The Western Reserve Historical Society (WRHS) has just announced that it has received a donation of a new architectural collection that documents the historic house of Mr. and Mrs. Karl A. Staley designed by Frank Lloyd Wright in North Madison, OH.
Owners Susan and Jack Turben donated original drawings, photographs, and other material documenting the design, construction, and history of the house, which is one of ten homes known to Wright in Ohio. The Turbens bought the 1950 home in 1983 from the original owners, Mr. and Mrs. Karl A. Staley.
“[The house] is a gem because of its location on the shores of Lake Erie, the preservation of magazines preserved by the Staleys, and because it is a prime example of Wright’s ‘Usonian’ style architecture, âsaid Wendy Naylor , WRHS board member and director of Naylor Wellman, LLC., the company that prepared the nomination to the National Register of Historic Places in 2014, in a statement.
Designed by Wright in 1951 at the height of the Usonian movement (or owner built), Mr. and Mrs. Staley built the house using Wright-approved native and natural river stones from Mill Creek in Madison.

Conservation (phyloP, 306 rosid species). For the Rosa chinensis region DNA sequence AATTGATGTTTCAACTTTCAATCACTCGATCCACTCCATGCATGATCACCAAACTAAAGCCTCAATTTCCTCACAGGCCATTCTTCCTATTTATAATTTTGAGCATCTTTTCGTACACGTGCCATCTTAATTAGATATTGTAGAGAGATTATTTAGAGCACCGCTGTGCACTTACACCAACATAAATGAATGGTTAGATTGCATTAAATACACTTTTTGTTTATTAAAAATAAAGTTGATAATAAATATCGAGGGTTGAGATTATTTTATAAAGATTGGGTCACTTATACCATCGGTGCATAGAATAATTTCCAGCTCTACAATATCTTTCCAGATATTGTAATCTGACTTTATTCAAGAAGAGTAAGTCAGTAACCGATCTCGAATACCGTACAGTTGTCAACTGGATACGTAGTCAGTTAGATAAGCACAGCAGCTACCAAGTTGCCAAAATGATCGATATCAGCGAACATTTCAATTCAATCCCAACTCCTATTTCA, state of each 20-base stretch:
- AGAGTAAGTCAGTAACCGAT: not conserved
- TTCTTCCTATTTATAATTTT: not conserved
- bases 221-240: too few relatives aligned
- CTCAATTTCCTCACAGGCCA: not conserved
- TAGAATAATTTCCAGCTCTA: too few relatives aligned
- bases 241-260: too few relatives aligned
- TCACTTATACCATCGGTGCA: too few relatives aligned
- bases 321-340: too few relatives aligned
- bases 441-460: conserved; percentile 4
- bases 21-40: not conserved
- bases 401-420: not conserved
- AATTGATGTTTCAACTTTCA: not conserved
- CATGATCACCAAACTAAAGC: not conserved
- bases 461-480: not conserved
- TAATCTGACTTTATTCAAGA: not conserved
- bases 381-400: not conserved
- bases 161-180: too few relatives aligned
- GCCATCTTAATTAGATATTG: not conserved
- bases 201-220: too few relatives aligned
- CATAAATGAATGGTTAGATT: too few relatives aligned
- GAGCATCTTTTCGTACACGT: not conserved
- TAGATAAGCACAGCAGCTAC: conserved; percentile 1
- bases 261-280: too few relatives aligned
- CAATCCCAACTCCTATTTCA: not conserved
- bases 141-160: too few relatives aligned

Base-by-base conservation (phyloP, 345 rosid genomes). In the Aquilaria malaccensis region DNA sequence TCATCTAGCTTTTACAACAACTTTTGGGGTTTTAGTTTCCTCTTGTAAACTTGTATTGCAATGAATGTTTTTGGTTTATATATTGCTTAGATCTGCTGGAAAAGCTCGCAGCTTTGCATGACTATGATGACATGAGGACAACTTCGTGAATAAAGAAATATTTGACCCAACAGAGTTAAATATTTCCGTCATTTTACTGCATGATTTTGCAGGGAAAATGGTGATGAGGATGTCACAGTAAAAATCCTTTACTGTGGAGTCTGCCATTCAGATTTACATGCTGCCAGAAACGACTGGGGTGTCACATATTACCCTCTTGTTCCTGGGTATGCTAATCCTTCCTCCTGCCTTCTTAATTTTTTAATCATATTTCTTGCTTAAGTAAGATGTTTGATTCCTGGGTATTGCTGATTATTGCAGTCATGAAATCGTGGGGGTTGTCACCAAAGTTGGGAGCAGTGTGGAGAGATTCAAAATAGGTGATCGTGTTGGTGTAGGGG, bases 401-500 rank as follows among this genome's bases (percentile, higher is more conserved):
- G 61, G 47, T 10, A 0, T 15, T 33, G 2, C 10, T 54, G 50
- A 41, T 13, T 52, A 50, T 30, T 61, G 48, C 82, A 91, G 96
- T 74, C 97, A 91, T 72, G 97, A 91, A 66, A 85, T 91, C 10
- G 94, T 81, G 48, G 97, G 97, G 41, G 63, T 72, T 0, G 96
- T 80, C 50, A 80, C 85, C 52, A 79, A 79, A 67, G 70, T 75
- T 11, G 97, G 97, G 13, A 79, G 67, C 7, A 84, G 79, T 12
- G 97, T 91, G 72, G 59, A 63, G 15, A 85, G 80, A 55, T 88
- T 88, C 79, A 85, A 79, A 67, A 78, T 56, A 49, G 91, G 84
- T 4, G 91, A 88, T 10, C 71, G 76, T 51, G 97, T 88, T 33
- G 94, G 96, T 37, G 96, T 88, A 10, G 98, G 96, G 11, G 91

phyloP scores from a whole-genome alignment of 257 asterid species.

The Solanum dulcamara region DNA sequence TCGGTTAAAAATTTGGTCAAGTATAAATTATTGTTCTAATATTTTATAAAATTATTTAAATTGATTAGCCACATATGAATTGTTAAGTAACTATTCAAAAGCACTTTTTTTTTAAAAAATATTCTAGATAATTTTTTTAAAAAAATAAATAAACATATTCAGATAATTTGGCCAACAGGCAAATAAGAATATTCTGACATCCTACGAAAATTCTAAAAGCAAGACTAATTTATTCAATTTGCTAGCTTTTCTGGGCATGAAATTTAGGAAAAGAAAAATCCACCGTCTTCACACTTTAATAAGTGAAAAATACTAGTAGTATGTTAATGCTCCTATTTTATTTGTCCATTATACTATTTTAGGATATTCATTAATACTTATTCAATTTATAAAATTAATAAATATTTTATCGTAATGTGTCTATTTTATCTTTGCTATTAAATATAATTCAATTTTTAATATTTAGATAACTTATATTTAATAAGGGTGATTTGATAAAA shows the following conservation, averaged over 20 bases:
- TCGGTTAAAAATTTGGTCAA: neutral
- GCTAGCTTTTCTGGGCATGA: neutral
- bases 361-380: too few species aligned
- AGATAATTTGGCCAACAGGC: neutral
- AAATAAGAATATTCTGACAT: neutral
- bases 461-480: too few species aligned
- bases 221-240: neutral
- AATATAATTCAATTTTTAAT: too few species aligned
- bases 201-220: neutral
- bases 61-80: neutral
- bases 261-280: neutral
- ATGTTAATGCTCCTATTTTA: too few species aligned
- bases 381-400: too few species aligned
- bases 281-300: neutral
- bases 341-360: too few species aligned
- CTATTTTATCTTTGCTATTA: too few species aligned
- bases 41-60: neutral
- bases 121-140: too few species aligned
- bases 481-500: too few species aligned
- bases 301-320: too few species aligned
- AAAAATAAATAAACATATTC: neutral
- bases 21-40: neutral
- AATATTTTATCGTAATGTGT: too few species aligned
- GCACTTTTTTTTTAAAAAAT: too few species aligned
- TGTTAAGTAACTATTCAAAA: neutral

âWRHS is grateful to Susan and Jack Turben for entrusting WRHS with this incredibly important collection,â said Kelly Falcone-Hall, President and CEO of WRHS. âThe Mr. and Mrs. Karl A. Staley House Collection adds to WRHS’s rich architectural collection. which includes the Walker and Weeks Collection, Cleveland’s largest architectural firm in the 1920s. The WRHS Staley Collection gives art and architecture students access to the work of Frank Lloyd Wright, right in the heart of University Circle, Cleveland.
The Turbens donated a preservation easement on the house to the Conservancy in 2014 with the vision of preserving the house in perpetuity, and the Conservancy recognized their “exemplary stewardship of the property” by honoring them in 2020 with its Wright Spirit Award. In 2019, the Turbens generously donated the home to University School, Jack Turbens’ alma mater, in a life estate. In the meantime, the house is available to the university school for art classes, workshops and small gatherings.
“It fulfills our dream of placing our house and designs under the direction of the Frank Lloyd Wright Building Conservancy, University School and Western Reserve Historical Society, as well as listing on the National Register of Historic Places – a partnership perfect, âsaid Jack Turben in a statement.
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